People aren't meant to talk this much

The capacity to reach an audience some of the time became contorted into the right to reach every audience all of the time. The rhetoric about social media started to assume an absolute liberty always to be heard; any effort to constrain or limit users’ ability to spread ideas devolving into nothing less than censorship. But there is no reason to believe that everyone should have immediate and constant access to everyone else in the world at all times.

My colleague Adrienne LaFrance has named the fundamental assumption, and danger, of social media megascale: “not just a very large user base, but a tremendous one, unprecedented in size.” Technology platforms such as Facebook assume that they deserve a user base measured in the billions of people—and then excuse their misdeeds by noting that effectively controlling such an unthinkably large population is impossible. But technology users, including Donald Trump and your neighbors, also assume that they can and should taste the spoils of megascale. The more posts, the more followers, the more likes, the more reach, the better. This is how bad information spreads, degrading engagement into calamity the more attention it accrues. This isn’t a side effect of social media’s misuse, but the expected outcome of its use. As the media scholar Siva Vaidhyanathan puts it, the problem with Facebook is Facebook…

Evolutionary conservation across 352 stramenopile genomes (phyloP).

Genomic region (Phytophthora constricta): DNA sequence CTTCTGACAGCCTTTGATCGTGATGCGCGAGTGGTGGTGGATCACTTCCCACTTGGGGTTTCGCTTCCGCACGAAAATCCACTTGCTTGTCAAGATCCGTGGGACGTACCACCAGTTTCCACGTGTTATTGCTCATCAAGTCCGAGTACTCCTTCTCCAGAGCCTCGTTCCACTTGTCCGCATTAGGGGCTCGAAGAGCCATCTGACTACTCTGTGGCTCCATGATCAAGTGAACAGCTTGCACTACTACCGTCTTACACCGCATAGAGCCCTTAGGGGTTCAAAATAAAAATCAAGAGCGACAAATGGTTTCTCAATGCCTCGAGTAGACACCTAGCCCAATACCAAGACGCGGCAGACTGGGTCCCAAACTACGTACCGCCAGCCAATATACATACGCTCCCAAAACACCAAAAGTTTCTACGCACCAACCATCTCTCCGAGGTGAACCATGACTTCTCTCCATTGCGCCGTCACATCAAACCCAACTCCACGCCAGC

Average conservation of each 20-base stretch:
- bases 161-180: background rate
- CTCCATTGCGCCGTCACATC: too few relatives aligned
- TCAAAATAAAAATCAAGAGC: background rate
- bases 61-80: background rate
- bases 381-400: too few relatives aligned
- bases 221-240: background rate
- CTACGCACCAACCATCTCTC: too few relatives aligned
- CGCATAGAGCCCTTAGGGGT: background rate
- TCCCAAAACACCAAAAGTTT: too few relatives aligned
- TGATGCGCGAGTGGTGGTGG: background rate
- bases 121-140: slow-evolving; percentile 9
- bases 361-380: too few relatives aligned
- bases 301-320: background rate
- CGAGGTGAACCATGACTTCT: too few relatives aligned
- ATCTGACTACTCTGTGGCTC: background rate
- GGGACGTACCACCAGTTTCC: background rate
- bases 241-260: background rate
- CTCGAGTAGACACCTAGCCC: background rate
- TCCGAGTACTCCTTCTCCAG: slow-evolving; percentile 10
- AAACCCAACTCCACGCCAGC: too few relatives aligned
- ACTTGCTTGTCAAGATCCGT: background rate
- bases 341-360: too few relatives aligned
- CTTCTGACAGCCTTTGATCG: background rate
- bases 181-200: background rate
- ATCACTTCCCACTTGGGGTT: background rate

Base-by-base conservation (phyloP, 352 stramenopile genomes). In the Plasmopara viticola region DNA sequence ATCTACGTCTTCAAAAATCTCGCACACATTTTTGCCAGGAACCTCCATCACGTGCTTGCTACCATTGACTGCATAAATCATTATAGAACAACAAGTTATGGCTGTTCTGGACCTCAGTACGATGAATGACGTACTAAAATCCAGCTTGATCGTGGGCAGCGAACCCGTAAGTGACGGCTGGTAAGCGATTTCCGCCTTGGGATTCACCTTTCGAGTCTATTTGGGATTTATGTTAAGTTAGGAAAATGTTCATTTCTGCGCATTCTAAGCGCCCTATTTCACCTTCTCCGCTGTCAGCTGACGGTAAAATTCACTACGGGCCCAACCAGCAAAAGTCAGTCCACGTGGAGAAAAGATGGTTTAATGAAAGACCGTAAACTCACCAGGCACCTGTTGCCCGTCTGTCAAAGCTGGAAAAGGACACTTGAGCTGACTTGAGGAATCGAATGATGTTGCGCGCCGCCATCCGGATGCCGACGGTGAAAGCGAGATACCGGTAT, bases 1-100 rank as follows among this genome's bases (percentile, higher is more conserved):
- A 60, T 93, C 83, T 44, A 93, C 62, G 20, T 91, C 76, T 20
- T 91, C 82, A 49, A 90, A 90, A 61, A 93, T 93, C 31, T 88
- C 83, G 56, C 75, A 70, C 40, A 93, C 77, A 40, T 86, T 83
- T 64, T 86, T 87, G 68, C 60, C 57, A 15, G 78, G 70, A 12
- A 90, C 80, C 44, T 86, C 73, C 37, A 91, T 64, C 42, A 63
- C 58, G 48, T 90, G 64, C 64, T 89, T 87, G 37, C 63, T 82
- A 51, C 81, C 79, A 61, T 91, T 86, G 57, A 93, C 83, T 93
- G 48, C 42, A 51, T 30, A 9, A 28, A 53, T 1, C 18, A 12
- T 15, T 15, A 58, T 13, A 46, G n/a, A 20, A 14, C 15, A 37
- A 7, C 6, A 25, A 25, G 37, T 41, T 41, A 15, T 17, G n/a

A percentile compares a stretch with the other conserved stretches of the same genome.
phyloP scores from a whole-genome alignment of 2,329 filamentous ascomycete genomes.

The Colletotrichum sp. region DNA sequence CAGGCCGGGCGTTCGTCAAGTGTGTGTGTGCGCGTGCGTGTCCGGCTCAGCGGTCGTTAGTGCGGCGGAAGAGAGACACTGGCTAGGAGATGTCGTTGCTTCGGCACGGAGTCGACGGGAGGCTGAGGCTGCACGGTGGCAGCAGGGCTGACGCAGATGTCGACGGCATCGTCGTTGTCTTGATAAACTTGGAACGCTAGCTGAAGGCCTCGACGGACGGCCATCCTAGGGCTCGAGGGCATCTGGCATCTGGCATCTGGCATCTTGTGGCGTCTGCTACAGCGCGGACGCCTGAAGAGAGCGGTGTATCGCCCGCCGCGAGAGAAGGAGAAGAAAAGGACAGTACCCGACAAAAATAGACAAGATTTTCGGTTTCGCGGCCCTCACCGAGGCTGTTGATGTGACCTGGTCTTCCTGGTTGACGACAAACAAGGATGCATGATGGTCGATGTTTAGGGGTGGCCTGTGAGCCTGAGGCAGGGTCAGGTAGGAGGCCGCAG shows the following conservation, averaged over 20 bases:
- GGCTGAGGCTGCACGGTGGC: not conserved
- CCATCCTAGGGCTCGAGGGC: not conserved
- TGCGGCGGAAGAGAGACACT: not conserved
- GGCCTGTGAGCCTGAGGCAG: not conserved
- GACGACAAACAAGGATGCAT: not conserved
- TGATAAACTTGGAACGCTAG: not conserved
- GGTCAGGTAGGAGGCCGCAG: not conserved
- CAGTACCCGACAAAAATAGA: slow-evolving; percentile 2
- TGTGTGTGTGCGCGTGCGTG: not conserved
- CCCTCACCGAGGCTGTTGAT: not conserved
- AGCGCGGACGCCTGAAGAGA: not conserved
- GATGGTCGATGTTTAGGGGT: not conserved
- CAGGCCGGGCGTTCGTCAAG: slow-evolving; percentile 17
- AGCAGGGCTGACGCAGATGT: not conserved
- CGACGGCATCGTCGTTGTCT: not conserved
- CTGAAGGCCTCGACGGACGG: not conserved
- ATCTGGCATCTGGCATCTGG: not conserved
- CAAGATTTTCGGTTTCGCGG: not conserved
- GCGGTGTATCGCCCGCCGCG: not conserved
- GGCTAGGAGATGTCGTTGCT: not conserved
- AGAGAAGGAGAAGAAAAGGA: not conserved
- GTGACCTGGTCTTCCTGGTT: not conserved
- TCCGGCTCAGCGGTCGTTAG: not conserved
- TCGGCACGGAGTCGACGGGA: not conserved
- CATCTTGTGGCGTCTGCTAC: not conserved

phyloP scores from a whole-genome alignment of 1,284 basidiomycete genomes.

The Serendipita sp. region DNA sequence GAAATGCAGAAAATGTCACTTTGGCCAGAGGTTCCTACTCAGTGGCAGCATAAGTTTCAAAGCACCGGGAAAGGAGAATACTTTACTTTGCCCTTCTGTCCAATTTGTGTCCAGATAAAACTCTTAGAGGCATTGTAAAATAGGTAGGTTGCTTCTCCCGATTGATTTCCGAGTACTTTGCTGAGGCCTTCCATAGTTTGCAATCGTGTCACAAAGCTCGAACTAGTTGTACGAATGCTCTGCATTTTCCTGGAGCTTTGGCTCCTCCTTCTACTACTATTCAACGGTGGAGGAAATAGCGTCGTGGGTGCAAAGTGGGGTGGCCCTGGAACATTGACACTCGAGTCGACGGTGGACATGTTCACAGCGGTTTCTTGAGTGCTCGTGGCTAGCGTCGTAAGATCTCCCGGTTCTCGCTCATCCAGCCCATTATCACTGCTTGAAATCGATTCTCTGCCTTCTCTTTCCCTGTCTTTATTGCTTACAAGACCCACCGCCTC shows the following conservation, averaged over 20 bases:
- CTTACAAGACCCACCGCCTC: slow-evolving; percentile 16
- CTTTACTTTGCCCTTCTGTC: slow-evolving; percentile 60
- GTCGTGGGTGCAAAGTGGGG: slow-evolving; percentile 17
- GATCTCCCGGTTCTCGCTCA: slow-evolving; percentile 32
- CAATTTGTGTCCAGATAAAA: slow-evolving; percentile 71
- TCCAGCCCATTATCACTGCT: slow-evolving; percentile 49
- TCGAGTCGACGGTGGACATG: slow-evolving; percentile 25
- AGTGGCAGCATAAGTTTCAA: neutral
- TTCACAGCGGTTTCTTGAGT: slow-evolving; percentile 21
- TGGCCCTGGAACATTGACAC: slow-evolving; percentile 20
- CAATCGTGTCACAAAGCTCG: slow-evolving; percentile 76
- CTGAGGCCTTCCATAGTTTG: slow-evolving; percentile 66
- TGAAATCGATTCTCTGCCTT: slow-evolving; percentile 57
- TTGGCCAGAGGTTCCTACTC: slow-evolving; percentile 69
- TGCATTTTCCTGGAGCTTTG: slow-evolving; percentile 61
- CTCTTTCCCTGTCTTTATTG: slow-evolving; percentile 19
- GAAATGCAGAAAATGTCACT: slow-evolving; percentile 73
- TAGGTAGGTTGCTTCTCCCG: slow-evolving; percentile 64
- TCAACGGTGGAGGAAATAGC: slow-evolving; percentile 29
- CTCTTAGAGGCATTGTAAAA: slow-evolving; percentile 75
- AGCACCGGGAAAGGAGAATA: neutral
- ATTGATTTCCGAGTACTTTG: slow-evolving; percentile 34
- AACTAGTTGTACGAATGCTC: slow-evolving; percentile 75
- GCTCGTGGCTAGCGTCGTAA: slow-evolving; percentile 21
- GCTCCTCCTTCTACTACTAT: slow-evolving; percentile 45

Regulatory intervention, if it ever comes, also won’t solve the problem. No proposal for breaking up Facebook would address the scale issue; the most likely scenario would just split Instagram and WhatsApp off from their parent. These entities are already global, managing billions of users via a single service. You wouldn’t get WhatsApp Pakistan, baby-Bell style. And even if you did, the scale of access people have to one another’s attention within those larger communities would still remain massive. Infinite free posts, messages, and calls have made communication easier but also changed its nature—connecting people to larger and larger audiences more and more often.